The Florida State Legislature convenes Tuesday, and one of the more intensely partisan and debated proposals for new gun laws is coming to this session titled HB 543.
Democrats are using a tragic school shooting to try to shut the legislation down in favor of more gun control, and Republicans, including one top Sheriff, say that criminals have guns and don’t follow the rules.
Supporters have dubbed the proposed legislation “constitutional carry.”
If HB 543 passes, which is likely given the 2–1 advantage Republicans hold over Democrats in both the Florida House and Senate, Florida would be the 26th state to allow people to carry concealed loaded guns without a permit.
But some gun rights advocates would go further, asking that people be allowed to display loaded guns in public places openly.
Gov. Ron DeSantis was recently asked by Luis Valdes, Florida director of Gun Owners of America if he would support such a provision to HB 543.
“Yeah, absolutely,” responded DeSantis.
However, DeSantis doesn’t believe lawmakers would approve an “open carry” addition to the proposed law.
Although the terms constitutional carry, permitless carry, and unrestricted carry are often used interchangeably, definitions of the terms differ, according to USConcealedCarry.us:
Constitutional carry: Constitutional carry means that the state’s law does not prohibit citizens who can legally possess a firearm from carrying handguns (openly and in a concealed manner); thus no state permit is required.
Sometimes, constitutional carry may be conditions such as in those states with no laws prohibiting the open carry of a handgun but which require a permit to carry the handgun concealed.
Permitless carry: Permitless carry includes constitutional carry states as well as states where an individual must meet certain qualifications, e.g., no DUIs in the last 10 years, in order to legally carry (Tennessee).
Some states are fully unrestricted, meaning no permit is required for open or concealed carry. Others allow the open carry of a firearm/or handgun without a permit but require a permit for concealment.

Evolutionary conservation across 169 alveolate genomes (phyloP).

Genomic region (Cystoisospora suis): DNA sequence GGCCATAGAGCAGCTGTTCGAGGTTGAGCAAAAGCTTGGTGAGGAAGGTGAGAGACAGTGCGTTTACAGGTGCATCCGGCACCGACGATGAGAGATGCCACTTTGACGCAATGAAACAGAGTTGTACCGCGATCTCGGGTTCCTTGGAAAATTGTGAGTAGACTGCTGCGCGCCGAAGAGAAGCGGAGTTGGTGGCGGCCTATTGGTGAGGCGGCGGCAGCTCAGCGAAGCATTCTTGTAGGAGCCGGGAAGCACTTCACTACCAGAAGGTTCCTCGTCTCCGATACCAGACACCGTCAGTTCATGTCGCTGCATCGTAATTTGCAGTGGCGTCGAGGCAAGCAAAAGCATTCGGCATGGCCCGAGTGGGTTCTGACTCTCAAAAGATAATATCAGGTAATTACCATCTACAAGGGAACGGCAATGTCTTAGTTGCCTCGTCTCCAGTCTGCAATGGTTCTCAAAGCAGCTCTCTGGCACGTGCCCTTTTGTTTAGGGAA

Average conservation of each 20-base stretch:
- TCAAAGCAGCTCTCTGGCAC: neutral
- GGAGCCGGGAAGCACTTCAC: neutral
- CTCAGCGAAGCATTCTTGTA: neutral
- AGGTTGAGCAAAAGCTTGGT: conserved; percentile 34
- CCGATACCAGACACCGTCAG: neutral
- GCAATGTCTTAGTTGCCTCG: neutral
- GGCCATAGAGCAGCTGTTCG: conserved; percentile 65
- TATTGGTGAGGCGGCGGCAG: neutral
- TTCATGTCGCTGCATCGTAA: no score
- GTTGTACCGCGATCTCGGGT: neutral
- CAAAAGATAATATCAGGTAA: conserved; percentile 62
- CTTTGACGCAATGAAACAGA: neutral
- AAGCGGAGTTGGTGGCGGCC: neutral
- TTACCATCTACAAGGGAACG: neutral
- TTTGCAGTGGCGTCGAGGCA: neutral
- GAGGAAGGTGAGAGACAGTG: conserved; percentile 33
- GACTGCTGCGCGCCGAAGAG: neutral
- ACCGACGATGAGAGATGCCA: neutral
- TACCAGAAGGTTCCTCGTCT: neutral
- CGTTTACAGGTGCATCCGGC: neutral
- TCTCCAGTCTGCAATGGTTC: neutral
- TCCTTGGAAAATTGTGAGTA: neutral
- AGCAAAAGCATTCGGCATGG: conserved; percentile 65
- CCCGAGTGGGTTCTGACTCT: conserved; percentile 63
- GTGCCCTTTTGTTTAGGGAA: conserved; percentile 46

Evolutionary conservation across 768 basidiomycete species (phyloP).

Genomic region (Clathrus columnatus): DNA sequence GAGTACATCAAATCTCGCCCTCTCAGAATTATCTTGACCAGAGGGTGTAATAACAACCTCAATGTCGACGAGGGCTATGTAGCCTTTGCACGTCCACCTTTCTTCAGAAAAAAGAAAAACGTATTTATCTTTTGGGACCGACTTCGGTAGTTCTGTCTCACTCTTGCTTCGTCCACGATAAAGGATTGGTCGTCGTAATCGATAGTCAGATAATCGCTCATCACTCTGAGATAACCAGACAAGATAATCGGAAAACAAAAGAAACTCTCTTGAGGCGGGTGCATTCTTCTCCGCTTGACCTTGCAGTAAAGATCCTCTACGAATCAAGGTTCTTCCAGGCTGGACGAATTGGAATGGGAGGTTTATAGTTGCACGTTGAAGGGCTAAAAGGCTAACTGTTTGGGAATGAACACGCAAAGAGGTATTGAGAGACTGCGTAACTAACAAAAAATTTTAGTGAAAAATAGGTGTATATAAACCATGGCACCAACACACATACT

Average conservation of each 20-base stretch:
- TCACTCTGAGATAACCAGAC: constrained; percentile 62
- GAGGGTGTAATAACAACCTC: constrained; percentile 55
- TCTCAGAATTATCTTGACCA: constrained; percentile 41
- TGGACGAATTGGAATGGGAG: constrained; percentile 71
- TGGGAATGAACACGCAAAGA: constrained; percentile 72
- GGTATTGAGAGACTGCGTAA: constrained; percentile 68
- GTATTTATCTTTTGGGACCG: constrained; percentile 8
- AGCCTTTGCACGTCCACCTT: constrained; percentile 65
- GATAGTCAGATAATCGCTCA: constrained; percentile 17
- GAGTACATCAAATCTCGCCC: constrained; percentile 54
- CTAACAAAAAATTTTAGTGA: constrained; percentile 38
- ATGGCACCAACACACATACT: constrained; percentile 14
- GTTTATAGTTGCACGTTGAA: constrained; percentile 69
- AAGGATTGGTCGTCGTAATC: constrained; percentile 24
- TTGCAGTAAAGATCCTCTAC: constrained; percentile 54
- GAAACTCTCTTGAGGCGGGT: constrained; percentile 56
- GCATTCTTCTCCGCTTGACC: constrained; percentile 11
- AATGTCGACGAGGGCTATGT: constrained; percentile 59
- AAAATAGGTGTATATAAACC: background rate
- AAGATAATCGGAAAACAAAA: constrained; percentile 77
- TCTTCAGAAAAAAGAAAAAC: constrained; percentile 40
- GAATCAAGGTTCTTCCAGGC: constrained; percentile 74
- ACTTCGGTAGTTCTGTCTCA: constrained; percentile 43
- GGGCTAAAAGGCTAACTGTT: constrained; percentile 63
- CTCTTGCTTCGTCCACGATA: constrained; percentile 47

On March 5, a Florida Republican close to Republican Governor Ron DeSantis hinted to a journalist that permit-less ownership and concealed carry of firearms – also known as constitutional carry – could become law in Florida in as little as three weeks.
Seen on video, as reported by Toby Hazlewood, “Republican Representative Jessica Baker – who was elected to serve by voters in Florida’s 17th District in the November 2022 midterm elections – was quoted as saying that gun controls in the Sunshine State could be further relaxed with three weeks. While her estimate may not come to fruition, it’s the latest indication of the law changing in Florida in favor of legal gun owners who want fewer restrictions.”
Hazlewood also reported, “It also means that a promise made by Governor Ron DeSantis – to pass constitutional carry into law – could come to pass. If it did, Florida would join over 20 other states that have passed the law in some form. Her impassioned rhetoric, and optimistic promises about how quickly such a fundamental law could change, will likely go down well with Republicans. Many Democrats, however, are unlikely to share her enthusiasm or optimism.”
Watch the interview:
The Daytona Beach News-Journal reported more details about the potential new gun laws:
Here’s a look at what HB 543 would do and what people are saying:
The bill, proposed by Rep. Charles Brannan, R-Macclenny, eliminates the longstanding requirements for a concealed weapon license that includes fees, a criminal background check and completion of a firearms training course.
“I just don’t feel that you ought to have to jump through these government hurdles to exercise your rights to what the U.S. Constitution and the Florida Constitution says is the right to bear arms. This bill simply removes those hurdles and makes it easier for law-abiding citizens,” Brannan said.
The News-Journal emailed 10 local law enforcement department chiefs on Monday for their thoughts on the proposed legislation and the amendment favored by gun rights groups.
So far, only Volusia Sheriff Mike Chitwood responded and said the bill will pass regardless of his feelings.
“My focus is how to legally and safely police our community and keep my deputies safe while doing so,” Chitwood said Monday.
Orange County Sheriff John Mina voiced his opposition to the bill on “The Problem with John Stewart,” which streams on AppleTV+.
“Somewhere along the line, we stopped listening to law enforcement, the men and women who patrol the streets every night at risk of their own lives,” Mina said. “Go ask the street cop what he or she thinks about encountering lots of people with a gun stuck in their waistband. It’s not going to make our communities safer. It’s going to make them more dangerous.”
DeSantis, House Speaker Paul Renner, R-Palm Coast, Senate President Kathleen Passidomo, R-Naples, and the Florida Sheriffs Association have endorsed the proposed legislation.
Opponents have called the bill dangerous and shortsighted, especially considering two of the worst mass shootings in the country — Orlando’s Pulse nightclub and Parkland’s Marjory Stoneman Douglas High School — occurred in Florida.
Polk Sheriff Grady had notable comments on the Parkland shooting saying that everyone failed, and on the topic of new gun laws, he said it was important to remember that “had there been people on that campus with a firearm and trained in how to use it, there would not have been a massacre.”